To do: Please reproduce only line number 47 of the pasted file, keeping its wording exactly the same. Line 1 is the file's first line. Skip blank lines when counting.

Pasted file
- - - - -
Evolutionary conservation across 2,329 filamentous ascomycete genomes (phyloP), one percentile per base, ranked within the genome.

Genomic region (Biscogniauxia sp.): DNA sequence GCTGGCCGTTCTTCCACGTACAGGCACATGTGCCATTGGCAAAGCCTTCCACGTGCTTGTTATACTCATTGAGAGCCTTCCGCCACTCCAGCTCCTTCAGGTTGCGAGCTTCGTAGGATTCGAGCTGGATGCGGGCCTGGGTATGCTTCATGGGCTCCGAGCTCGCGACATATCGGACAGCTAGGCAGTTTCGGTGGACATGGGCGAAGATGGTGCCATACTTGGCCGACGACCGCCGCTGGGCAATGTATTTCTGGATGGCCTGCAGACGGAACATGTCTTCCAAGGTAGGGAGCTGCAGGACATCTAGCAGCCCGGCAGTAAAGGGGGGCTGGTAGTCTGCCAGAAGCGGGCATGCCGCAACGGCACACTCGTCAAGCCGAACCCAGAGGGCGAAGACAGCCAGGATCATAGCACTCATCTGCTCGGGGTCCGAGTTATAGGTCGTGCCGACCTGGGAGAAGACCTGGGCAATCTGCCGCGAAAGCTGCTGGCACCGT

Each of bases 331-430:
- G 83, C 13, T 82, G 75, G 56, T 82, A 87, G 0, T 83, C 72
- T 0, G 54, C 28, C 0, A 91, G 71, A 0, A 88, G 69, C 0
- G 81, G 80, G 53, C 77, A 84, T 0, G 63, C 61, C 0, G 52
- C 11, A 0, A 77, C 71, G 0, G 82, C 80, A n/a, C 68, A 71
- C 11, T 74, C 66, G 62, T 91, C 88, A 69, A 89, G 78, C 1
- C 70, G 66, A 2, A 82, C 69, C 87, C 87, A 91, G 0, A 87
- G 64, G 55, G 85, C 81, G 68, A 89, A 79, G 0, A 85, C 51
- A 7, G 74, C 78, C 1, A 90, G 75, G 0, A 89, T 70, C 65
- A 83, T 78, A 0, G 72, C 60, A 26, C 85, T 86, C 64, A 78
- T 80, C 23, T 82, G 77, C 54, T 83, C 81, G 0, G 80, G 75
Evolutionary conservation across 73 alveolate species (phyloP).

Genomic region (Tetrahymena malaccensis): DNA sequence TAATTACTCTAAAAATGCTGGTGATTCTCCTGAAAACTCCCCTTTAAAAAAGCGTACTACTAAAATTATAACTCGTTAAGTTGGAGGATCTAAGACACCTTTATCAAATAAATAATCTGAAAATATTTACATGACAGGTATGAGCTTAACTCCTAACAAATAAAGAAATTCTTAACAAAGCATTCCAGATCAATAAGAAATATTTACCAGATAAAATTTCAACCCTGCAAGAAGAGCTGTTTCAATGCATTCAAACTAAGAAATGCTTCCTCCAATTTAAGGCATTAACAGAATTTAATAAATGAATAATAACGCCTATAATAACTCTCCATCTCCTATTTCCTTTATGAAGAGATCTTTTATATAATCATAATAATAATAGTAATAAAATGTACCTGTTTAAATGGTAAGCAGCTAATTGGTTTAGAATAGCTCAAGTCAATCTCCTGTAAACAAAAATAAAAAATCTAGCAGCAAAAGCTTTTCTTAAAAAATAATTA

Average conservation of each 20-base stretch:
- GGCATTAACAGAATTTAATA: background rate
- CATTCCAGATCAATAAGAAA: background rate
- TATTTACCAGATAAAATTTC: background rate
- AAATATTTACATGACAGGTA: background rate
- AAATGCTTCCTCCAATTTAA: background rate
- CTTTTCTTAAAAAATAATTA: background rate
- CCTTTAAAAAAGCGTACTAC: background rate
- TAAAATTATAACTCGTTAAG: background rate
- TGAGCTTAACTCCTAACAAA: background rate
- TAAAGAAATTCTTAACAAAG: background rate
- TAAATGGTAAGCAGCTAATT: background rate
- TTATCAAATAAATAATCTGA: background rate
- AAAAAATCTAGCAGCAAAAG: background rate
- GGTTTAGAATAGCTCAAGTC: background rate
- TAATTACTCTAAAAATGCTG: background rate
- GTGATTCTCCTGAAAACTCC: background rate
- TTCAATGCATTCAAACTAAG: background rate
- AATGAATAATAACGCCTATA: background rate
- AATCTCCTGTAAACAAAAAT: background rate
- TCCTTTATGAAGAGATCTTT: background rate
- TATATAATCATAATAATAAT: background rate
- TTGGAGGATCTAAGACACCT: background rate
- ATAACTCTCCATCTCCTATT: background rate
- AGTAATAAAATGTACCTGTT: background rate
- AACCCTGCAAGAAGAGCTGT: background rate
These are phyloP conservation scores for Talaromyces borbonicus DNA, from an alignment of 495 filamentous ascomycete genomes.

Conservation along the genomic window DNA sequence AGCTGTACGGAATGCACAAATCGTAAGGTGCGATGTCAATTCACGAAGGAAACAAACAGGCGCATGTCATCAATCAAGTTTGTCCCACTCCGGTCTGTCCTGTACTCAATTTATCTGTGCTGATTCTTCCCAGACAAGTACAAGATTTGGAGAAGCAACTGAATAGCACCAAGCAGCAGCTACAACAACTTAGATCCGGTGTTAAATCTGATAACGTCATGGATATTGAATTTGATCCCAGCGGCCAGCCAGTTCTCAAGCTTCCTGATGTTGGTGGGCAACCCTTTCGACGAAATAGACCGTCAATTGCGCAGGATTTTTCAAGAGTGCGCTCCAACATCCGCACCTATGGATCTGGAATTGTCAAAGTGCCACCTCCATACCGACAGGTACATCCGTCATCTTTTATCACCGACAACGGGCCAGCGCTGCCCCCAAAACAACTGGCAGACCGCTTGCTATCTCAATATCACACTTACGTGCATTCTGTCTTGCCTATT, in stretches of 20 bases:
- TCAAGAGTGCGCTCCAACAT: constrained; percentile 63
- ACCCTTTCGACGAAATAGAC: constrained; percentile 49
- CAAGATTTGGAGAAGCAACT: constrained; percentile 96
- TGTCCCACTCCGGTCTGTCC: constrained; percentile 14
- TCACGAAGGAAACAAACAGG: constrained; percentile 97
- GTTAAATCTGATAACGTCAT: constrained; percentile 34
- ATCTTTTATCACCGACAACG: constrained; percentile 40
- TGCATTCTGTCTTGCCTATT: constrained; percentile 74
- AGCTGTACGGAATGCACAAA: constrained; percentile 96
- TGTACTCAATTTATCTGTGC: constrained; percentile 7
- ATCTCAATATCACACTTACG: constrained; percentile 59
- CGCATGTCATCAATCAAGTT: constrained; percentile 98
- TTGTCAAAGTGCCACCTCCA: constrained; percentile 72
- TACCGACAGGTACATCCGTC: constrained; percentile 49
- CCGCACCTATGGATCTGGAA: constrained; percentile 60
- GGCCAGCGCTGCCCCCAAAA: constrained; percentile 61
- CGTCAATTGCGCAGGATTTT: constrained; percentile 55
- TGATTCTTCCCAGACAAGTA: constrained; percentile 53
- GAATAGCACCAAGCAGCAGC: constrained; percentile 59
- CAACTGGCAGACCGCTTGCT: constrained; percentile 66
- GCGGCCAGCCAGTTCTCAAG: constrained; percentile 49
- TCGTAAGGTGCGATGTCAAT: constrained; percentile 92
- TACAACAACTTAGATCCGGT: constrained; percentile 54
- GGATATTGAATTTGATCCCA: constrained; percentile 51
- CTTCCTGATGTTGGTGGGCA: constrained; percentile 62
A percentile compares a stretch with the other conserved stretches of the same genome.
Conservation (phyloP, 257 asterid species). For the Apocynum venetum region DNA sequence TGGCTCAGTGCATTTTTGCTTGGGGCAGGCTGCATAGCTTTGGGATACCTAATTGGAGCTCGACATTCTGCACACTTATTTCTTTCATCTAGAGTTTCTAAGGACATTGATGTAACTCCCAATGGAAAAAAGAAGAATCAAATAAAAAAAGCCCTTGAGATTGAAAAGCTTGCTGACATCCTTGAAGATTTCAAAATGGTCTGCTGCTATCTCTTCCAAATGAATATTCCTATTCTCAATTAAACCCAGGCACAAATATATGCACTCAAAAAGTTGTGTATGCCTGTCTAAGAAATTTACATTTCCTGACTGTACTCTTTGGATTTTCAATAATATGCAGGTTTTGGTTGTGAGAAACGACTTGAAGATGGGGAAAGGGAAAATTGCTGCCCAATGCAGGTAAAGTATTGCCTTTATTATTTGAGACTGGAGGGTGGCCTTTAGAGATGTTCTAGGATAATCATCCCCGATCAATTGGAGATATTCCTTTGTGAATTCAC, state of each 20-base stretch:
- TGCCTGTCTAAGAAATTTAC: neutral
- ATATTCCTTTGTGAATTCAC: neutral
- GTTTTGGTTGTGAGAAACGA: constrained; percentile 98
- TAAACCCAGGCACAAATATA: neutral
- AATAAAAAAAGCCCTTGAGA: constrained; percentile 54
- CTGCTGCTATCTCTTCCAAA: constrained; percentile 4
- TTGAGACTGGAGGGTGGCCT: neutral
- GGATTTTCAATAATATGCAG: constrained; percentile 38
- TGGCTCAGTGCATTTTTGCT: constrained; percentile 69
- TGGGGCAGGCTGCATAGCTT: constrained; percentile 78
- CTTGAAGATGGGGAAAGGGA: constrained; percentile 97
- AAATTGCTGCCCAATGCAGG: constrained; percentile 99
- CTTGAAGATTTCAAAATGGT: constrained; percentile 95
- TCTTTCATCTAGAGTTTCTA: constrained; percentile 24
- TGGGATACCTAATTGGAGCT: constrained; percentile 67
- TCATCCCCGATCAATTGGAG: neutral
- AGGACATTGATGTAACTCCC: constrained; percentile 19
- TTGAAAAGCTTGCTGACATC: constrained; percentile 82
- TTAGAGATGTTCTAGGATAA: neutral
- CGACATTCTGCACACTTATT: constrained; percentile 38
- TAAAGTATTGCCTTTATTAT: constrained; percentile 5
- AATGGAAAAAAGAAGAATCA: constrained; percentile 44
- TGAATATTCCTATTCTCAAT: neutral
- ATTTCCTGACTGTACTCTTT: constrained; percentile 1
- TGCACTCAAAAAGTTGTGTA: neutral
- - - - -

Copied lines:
- TGTCCCACTCCGGTCTGTCC: constrained; percentile 14